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The and relations for the cluster sample with measured and derived from ASCA are shown in Figs. 6 and 7. The values of are the X-ray luminosities in (0.1-2.4 keV) derived from Ikebe et al. (2002). Since for some clusters is measured with the central region excluded (cooling flow correction), here we only use without any cooling flow correction. For derived from Fukazawa et al. (1998), which includes cooling flow correction, we use the central ( ) instead (Fukazawa et al. 2000). The resulting slopes of relations are and for and , respectively. They are much higher than the 1.5 predicted by a self-similar model for the relation (note is in the ROSAT band, not bolometric). This is consistent with the results in Reiprich & Böhringer (2002). Note that the slope of is shallower than that of . This may be due to having an offset to the low temperature direction compared to and fewer low clusters being included in the relation. Remarkable is the clearly higher normalization of the relation for CCCs compared to NCCCs, with offsets of factors of 2.05 and 1.84 for the relation with and , respectively. The normalization difference is slightly small using in the scaling relation and the scatter is also slightly reduced, since most probably provides a better measure of the global gravitational potential depth and better mass proxy, as this temperature is not as downward-biased by the central cooling core region as . But the difference between the two relations is not very large. This is already an indication that biased temperature measurements for CCCs are not the major reason for the different normalizations of the relations for CCCs and NCCCs. Here the effect of the different mass coverage of CCCs and NCCCs on the slope of the combined relation (which should make the relation shallower) is not as strong as in Fig. 4. The combined relation is slightly shallower than the NCCC and CCC relations.
The relation is the most important relation for the application to cosmological cluster surveys. The previously determined relation for this sample (Reiprich & Böhringer 2002) was used to get cluster mass estimates, for example, for the cosmological studies (Schuecker et al. 2001b, 2003; Stanek et al. 2006). The resulting slope of relation is again higher than 1.0, which is predicted by a self-similar model, as shown in Fig. 8.
Like in the X-ray luminosity temperature relation, we see a substantial difference in the normalization of this relation for the CCCs and NCCCs by about a factor of 2.4. The offset between the different cluster subsamples shows that the scatter in the overall sample is partly produced by the different types of clusters, and knowing more about the clusters helps reduce this scatter as discussed below.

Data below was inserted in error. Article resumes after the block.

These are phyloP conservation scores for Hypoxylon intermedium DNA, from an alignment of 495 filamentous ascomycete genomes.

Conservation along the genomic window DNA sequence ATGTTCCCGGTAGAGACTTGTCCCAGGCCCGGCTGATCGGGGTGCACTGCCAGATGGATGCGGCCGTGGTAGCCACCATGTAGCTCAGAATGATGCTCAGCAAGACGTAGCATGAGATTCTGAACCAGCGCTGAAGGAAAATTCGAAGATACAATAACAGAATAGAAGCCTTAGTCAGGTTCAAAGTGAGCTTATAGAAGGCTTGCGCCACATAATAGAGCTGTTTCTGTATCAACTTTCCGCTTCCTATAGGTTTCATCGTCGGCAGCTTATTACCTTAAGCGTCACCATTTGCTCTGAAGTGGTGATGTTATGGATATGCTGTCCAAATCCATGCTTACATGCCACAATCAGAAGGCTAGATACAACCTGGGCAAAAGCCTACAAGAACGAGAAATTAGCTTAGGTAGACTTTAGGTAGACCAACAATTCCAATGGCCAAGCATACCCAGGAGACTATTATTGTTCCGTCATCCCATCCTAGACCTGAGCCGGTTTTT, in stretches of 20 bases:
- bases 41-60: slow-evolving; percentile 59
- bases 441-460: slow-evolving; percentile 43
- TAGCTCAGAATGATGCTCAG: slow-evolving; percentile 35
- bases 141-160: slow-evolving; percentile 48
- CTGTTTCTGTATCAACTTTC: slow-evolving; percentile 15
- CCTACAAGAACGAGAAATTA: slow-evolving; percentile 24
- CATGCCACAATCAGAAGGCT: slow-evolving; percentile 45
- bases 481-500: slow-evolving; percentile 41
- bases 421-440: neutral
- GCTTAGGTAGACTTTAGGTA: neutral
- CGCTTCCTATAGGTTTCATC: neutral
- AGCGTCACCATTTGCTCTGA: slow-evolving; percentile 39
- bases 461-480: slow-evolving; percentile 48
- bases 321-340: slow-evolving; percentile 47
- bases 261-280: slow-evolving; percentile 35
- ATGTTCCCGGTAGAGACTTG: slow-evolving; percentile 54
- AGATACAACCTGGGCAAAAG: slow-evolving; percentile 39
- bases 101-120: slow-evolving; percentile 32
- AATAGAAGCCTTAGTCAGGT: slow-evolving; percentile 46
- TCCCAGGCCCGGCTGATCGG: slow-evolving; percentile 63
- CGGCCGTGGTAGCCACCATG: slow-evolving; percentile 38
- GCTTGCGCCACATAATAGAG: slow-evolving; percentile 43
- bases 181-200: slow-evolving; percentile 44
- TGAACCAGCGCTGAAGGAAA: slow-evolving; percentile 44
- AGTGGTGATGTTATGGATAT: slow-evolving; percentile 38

One important question concerns the origin of this large difference. There are, in principle, two effects caused by cool cores that add to the observed result: cluster temperatures and the cluster masses derived from temperature estimates will be biased low and luminosities will be biased high due to the enhanced emission of dense cores and more compact clusters. In turn, if the core radii of the NCCCs are inflated, the cluster masses will be biased high for the NCCCs.
To distinguish these different possibilities, we need mass estimators independent of the temperature and independent of the core radii. In the next section we apply these new parameters. Figure 8 also shows that the fraction of CCCs at the high end do not constitute a small fraction of all clusters unlike that at the high M500 end. This is due to CCCs usually having higher for the clusters with the same M500. The CCC fraction is about 60% (11 CCCs) for the most luminous 18 clusters (with erg/s and z <0.17 in the CDM cosmology) in this sample. This fraction is consistent with the distant cluster samples with similar , e.g., 7 CCCs out of 12 clusters at (Zhang et al. 2006b) and 6 CCCs out of 13 clusters at (Zhang et al. 2006a), where we use the same criterion of CCCs as in the HIFLUCS. This result shows that the fraction of CCCs in luminous cluster samples does not show a large evolutionary effect up to .
|Figure 9: The - relation. The solid line shows the power-law relation fit to all the data and the dotted and dashed lines are those for the CCCs and NCCCs, respectively.|